Last week I had the pleasure of working in Sleeping Bear Dunes National Lakeshore with George Elder as part of our Great Lakes Project The Sweetwater Seas a documentary on all five of the Great Lakes and their beauty and environmental issues and how we use these lakes.
We went to Sleeping Bear because it is not one of the most beautiful places on the Great Lakes it is one of two dunes which lay on bedrock so they have become tall and do not naturally sink back into the lakes. The other is the Au Sable Dunes on Lake Superior. We also went to shoot the story about of the US Fish & Wildlife and National Park Service has worked together to bring the Piping Plover back from near extinction to a growing group of birds. These tiny shorebirds nest right on the beach and continue to come back to the same areas they were born in. At one time they were down to about 7 pairs and are currently up to around 70 pairs. We were fortunate to have Vince Cavalieri and Sue Jennings worked with us. While we thought we might be able to see some parents sitting on their eggs they had all hatched the few days before we got there. But we were able to photograph and videotape hatchlings only a few days old along with their parents running along the beach. They are quick little birds so it took a lot to keep them in the frame! Especially as I was using a Canon 500mm lens, sometimes with a 2x convertor to make it 1000mm!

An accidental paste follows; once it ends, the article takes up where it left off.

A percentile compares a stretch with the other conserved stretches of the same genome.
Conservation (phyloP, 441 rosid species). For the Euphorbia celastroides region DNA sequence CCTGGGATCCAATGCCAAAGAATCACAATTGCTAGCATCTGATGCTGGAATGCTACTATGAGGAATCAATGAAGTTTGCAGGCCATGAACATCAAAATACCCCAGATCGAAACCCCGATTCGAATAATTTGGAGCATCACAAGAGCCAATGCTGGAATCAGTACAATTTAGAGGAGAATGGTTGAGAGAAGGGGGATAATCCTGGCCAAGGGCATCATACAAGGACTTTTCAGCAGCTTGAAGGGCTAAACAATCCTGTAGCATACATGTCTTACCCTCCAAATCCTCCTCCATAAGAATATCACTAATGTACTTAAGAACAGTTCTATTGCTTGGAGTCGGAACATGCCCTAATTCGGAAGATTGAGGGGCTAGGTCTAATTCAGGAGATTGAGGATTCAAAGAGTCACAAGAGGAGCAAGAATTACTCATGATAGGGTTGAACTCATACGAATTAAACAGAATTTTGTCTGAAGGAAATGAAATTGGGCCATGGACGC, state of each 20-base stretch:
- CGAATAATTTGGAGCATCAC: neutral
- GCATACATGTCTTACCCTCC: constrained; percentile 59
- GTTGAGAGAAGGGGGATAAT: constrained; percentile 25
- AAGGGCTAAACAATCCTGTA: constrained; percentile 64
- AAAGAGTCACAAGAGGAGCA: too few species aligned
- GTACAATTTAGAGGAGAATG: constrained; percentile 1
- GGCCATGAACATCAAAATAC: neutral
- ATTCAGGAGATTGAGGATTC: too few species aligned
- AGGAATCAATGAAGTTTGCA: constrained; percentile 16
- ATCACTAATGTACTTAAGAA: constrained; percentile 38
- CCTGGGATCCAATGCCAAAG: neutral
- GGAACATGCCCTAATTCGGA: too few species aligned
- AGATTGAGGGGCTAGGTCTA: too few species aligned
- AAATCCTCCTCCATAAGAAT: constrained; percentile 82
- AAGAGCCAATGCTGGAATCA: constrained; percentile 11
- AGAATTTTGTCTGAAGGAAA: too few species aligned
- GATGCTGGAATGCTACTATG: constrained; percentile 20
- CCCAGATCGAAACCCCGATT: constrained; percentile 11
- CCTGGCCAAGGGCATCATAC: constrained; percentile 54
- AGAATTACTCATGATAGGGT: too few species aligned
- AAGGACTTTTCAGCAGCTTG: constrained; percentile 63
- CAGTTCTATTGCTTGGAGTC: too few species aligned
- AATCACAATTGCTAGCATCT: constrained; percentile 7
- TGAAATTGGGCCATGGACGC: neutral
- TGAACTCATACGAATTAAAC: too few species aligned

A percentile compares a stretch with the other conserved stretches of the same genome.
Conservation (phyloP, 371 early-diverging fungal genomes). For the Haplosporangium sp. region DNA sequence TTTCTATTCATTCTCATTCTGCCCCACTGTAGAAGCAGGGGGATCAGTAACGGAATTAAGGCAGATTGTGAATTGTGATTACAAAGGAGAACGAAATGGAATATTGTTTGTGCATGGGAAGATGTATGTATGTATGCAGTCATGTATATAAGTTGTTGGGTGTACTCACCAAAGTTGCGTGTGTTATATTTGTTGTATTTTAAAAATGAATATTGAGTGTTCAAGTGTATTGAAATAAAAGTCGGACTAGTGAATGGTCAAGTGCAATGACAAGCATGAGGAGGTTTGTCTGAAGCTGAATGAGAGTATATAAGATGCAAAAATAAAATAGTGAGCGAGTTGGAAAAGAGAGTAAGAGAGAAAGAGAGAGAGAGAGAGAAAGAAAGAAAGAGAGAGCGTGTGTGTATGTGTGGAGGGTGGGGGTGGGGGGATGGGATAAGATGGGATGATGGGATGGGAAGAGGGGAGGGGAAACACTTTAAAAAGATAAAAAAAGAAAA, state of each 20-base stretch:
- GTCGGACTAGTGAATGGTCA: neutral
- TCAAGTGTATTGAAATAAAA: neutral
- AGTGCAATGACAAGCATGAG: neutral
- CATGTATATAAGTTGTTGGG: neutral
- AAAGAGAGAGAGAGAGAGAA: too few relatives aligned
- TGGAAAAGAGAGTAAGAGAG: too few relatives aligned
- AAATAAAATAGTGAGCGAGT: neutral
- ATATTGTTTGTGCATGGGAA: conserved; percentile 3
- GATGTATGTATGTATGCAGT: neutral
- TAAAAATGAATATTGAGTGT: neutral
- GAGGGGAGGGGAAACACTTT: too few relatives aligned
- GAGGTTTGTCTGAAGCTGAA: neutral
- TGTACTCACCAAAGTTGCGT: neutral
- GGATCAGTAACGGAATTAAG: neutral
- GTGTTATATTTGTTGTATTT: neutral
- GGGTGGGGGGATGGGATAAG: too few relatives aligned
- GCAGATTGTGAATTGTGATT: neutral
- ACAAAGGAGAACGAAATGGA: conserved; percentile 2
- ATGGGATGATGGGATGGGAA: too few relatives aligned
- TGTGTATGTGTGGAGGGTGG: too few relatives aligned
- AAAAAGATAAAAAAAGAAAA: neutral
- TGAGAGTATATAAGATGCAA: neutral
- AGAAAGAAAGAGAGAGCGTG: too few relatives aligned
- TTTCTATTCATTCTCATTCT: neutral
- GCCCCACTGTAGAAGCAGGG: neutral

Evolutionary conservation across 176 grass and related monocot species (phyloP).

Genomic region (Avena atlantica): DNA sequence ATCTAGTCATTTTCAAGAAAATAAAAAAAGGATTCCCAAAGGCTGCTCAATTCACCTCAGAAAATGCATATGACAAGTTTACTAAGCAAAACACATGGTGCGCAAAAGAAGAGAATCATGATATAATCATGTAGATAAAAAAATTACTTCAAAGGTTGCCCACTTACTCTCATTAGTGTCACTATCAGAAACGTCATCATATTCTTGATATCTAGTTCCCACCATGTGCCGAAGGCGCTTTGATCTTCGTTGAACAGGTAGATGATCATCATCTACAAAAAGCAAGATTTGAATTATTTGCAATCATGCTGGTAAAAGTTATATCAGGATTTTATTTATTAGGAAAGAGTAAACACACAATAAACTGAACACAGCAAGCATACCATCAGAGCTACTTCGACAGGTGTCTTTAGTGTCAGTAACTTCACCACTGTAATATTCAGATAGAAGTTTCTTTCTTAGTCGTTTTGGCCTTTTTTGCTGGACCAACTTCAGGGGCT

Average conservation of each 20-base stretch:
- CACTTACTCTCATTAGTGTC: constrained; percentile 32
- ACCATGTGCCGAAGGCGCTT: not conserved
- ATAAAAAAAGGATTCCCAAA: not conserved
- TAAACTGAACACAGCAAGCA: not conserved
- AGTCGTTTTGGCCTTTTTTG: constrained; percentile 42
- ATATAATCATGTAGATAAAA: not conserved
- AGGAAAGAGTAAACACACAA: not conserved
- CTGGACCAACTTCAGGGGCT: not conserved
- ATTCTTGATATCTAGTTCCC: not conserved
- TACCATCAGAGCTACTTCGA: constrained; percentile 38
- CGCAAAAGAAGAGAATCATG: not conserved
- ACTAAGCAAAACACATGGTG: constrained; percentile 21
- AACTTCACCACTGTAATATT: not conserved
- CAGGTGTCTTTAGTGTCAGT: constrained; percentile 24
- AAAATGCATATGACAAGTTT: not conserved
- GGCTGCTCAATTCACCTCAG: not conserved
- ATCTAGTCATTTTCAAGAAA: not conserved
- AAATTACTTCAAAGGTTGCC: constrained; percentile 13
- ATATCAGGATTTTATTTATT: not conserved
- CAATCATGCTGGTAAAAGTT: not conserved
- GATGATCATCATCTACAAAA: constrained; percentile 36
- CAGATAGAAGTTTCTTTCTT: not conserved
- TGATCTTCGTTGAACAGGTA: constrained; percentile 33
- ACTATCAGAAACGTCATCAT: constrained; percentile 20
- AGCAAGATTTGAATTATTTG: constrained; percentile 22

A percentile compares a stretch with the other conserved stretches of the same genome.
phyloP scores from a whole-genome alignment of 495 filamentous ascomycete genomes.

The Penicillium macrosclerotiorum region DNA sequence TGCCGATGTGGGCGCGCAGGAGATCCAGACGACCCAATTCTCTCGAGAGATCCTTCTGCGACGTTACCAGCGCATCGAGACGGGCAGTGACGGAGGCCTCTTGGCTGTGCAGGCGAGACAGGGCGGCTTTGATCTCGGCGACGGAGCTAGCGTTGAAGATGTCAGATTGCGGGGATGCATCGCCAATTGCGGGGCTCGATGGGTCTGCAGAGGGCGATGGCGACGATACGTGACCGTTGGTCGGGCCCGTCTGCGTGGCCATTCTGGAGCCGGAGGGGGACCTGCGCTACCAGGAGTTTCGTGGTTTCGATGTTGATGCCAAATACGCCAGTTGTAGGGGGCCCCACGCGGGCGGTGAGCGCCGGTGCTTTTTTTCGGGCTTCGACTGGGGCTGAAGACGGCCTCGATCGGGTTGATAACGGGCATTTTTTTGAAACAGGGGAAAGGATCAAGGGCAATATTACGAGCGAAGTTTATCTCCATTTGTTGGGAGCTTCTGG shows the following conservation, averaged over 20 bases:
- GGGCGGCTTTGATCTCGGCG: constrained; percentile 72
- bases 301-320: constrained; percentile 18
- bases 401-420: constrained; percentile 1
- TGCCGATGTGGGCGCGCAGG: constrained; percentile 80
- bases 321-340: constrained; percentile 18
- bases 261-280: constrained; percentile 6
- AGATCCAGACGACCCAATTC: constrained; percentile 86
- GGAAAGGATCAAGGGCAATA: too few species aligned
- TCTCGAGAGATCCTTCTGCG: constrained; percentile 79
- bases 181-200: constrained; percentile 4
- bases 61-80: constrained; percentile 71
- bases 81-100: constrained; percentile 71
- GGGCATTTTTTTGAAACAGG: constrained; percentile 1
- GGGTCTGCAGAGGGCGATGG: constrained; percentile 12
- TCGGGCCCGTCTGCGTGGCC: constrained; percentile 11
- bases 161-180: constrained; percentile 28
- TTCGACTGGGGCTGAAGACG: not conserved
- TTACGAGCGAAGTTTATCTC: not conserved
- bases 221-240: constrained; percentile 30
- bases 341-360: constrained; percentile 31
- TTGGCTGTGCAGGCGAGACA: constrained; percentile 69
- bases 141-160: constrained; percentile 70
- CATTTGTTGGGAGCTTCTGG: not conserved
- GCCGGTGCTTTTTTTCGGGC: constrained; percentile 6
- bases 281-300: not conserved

The dunes themselves gave us a look at the beauty found in Sleeping Bear National Lakeshore. Sunsets along the north shore of Michigan were stunning with clouds and fog giving us stunning views and clouds to capture on film and a background to show how people enjoy these places. Above is the confluence of the Platte River and Lake Michigan where the waves meet the current of the river.